Florida’s Arbor Day: Third Friday in January.

The first Arbor Day was actually declared back in 1865, when we had a lot more trees.  J. Sterling Morton lived in Nebraska when he founded the Arbor Day Foundation. His son founded the Morton salt company in Chicago, and then the Morton Arboretum which is a vibrant, beautiful place and home to a superlative outdoor children's learning area. Don't miss it if you're ever out there.

The Mortons have done a lot to help trees, and now it's our turn. Taking time out to celebrate the planting of trees is more important than ever. The Arbor Day Foundation sponsors many activities and programs including Tree City USA certifications. Florida has 153 Tree Cities. Orlando has been a Tree City the longest—for 33 years.  See www.arborday.org/states/?state=FL for other information and Arbor Day opportunities in Florida.

Most of the country celebrates Arbor Day in April, but here in Florida, it’s much better to plant a tree now. So both Florida and Louisiana celebrate Arbor Day the third Friday in January. Deciduous trees are dormant and others are less active, so they take to the shock of transplanting better. One thing to keep in mind is that January is right in the middle of our 7-month dry season. Extra irrigation over and above the rain and general landscape irrigation will be needed. For guidelines on planting and suggested irrigation schedules, see Ginny’s article: Trees and Shrubs: the "Bones" of Your Landscape.

Regionally Appropriate Choices for Your Arbor Day Trees…

We decided to poll some native nurseries in various parts of Florida for some guidelines and ideas of what trees would be the most appropriate and what they have in stock right now... We arbitrarily picked nurseries in different parts of the state, but there are many excellent native nurseries and you can find one near you on the Association of Florida’s Native Nurseries website www.afnn.org/gardening-public.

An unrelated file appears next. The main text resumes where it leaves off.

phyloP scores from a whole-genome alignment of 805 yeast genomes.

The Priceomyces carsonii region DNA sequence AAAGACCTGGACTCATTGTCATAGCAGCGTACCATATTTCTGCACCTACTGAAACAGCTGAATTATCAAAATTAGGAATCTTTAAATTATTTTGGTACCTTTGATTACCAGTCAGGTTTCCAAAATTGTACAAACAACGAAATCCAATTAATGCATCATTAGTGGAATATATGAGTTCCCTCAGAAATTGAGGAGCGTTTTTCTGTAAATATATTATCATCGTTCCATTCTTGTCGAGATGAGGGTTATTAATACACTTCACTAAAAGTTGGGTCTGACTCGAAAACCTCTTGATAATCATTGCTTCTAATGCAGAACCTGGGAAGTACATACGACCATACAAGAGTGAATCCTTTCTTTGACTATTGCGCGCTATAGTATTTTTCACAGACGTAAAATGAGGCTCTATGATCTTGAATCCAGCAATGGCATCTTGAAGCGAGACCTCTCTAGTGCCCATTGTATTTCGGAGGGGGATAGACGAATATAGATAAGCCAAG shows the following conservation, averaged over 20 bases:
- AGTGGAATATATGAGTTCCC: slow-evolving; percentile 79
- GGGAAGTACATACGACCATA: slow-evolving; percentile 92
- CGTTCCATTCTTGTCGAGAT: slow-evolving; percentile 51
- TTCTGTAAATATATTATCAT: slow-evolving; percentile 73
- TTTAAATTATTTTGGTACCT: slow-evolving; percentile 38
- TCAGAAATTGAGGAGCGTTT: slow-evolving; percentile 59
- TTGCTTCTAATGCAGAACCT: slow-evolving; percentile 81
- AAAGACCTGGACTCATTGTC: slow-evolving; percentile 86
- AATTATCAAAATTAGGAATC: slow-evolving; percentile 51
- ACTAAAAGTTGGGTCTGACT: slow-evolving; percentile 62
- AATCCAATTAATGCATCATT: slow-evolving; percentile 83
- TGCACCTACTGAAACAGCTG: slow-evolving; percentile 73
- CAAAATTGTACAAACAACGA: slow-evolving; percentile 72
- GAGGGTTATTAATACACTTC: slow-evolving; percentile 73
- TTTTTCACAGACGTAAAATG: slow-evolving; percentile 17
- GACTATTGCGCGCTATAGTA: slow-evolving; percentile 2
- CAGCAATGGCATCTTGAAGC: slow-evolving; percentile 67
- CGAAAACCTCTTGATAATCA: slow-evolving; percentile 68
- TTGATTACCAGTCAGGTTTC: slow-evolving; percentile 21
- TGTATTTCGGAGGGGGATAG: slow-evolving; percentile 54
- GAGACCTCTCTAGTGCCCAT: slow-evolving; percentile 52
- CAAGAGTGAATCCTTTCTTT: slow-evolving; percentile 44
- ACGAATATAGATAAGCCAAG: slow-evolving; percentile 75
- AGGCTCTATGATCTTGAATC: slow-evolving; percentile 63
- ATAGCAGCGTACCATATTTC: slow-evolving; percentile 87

Starting in Tallahassee:

Long leaf pines, a good choice for
most of Florida

Donna Legare at Native Nurseries of Tallahassee says, "It is hard to pick 5 trees - we carry so many different species for different types of soils and that will grow to different heights. But here are our special 5:
1. Longleaf pine - (Pinus palustris) for sun to 125'
2. Live oak - (Quercus virginiana) for sun to 80'
3. Swamp chestnut oak (Quercus michauxii) for sun to light shade,
     100' and up
4. American beech (Fagus grandifolia) for light shade to shade,
     100' and up

5. Chalk maple (Acer saccharum subsp. leucoderme) for sun to 
     light shade to 30'

Donna says, “Encourage planters to talk with their local nursery staff to find the right tree for their yard. They should dig around and be able to describe the soil - is it hard red clay or sandy or black and loamy—we have all three types in the Panhandle. They should know if there is a drainage problem—we have trees that can take wet spots. They should also be able to describe how much sun their yard gets - do they live in a woods or out in an open field or are there large canopy trees around. They should also know where overhead wires are in their yard. Then we can help pick the right sized tree and the right species for them. We can describe the special features of each - gorgeous fall color, flowers for hummingbirds, fruit or nuts for birds, fast or slow growing, showy flowers, colonial and so on.”


Oooh... the red fall colors of red maple.
Near Jacksonville:
James Loper at Reflections of Nature Nursery

1. Weeping Yaupon Holly- (Ilex vomitoria)
2. Flatwoods Plum- (Prunus umbellata)
3. Sand Live Oak- (Quercus geminata)
4. Red Maple- (Acer rubrum)http://www.florida.plantatlas.usf.edu/Plant.aspx?id=3925
5. Sycamore- (Platanus occidentalis)

James advises us to learn how to plant a tree correctly and he always plants a tree so the root flare is higher than the soil line and uses a lot of water at the time of planting to remove any air bubbles from around the roots. The first three trees on his list are smaller trees that are appropriate for people with less room. Lastly he advises look up--don't plant these new trees under a power line or over your septic tank, either.


Simpson's stopper in bloom
     Central Florida:
     Sharon and Brent Dolan at Maplestreet Natives

     1. Southern Red Cedar - (Juniperous virginiana) 
     2. Slash Pine - (Pinus elliottii)
     3. Hercules club - (Zanthoxylum clava-herculis))
     4. Simpson's stopper - (Myrcianthes fragrans)